Peaceful Schools

Peace education in schools takes place when pupils are encouraged to solve problems peacefully and develop positive and respectful relationships with others.  Through a range of approaches pupils can be helped to develop the skills, attitudes and values which underpin healthy relations with other members of the school community, thus improving the learning environment  and equipping students with a range of valuable life skills.

Friends of Hlekweni, is supporting a growing network of 24 primary and secondary schools (with ten more to be inducted in 2021) who have set up Peace Clubs and are training pupils to be ambassadors for peace in their schools and communities. Teachers, themselves, are offered training in the  Alternatives to Violence (AVP) programme (q.v.), which is provided by AVP Zimbabwe, a Bulawayo-based organisation founded and supported by Quakers and run with other local experts in non-violent communication, mostly post-graduates trained in Peace Studies at the Durban University of Technology, led by Quaker Geoff Harris. Peace Club teachers use a social media site to communicate with each other, sharing issues and successes.

Lee Taylor, clerk of Trustees, with Sibo Ncube, first coordinator of the Peaceful Schools Project

Schools have embraced the presence of Peace Clubs. The average size of a Peace Club is around 30 – 40 and, in primary schools, they are drawn from grades 4 – 6. They meet regularly after school and engage in activities which increase pupils’ personal and social skills, including the ability to engage in peer mediation. Schools are reporting reductions in bullying as a result of these initiatives. In addition, several peace clubs are involving pupils in community activities.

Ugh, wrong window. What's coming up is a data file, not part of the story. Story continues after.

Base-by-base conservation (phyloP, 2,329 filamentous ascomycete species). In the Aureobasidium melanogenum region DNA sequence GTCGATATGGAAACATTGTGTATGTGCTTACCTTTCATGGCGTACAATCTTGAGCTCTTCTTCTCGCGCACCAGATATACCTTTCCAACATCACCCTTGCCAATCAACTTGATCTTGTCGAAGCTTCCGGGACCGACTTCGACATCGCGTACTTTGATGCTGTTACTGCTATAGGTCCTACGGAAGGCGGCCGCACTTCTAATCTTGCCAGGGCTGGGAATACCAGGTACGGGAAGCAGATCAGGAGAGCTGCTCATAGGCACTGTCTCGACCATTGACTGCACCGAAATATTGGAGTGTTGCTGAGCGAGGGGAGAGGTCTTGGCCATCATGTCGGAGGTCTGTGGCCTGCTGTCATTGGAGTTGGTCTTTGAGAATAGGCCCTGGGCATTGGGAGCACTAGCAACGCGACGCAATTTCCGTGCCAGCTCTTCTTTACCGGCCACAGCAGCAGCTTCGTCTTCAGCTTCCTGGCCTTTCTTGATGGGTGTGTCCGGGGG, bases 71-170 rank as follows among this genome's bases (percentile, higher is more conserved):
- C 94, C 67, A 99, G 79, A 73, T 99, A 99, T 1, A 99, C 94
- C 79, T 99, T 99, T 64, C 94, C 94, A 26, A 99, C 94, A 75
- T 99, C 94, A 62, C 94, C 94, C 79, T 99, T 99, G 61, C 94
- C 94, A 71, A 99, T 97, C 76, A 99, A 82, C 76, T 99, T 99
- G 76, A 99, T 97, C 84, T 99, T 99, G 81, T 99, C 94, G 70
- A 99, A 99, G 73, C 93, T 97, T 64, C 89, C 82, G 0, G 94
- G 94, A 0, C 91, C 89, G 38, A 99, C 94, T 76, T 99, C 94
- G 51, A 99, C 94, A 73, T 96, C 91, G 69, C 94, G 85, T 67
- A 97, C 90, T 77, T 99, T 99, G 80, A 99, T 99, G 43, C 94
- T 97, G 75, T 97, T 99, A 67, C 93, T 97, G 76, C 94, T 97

This training in non-violent communication is all the more important in a country which still faces the threat of public outbreaks of violence, especially around election times, and where inter-personal violence is all too common including gender-based violence. Recently, the Zimbabwe Supreme Court rules that corporal punishment in schools is against the constitution, leaving teachers to find other, peaceful, rights-based ways to maintain discipline.

In the initial years of the Peace Clubs project, there has been reliance on an American text called ‘Creating the Peaceable School’ by Bodine, Crawford and Schrumpf which has to be shipped out via the UK. In 2020, it was decided that the time was right for Friends of Hlekweni to support the development of a manual based on local experience and written by Zimbabwean teachers and peace workers. It is hoped that the local manual will energise the spread of Peace Clubs across Zimbabwe and may even prove useful in other Southern African contexts. The lead author, Dorothy Moyo, is a graduate of the Department of Peace Studies, Durban University,  a trainer in the Alternatives to Violence programme and is also a member of the Zimbabwe Human Rights Commission. She and co-author Pastor Mandlenkosi Moyo are working with local teachers to produce a guide that is much more meaningful to Zimbabwean teachers, is more easily available and not reliant on the importing of foreign textbooks. Local and national education officials have expressed enthusiasm and support for this important project.  

Friends of Hlekweni are very grateful to Quaker Peace and Social Witness of Britain Yearly Meeting for grants in 2019 and 2020 to support the expansion of the secondary school Peace Clubs network. 

Below: Teachers from Matobo District attending a Peace Clubs induction course.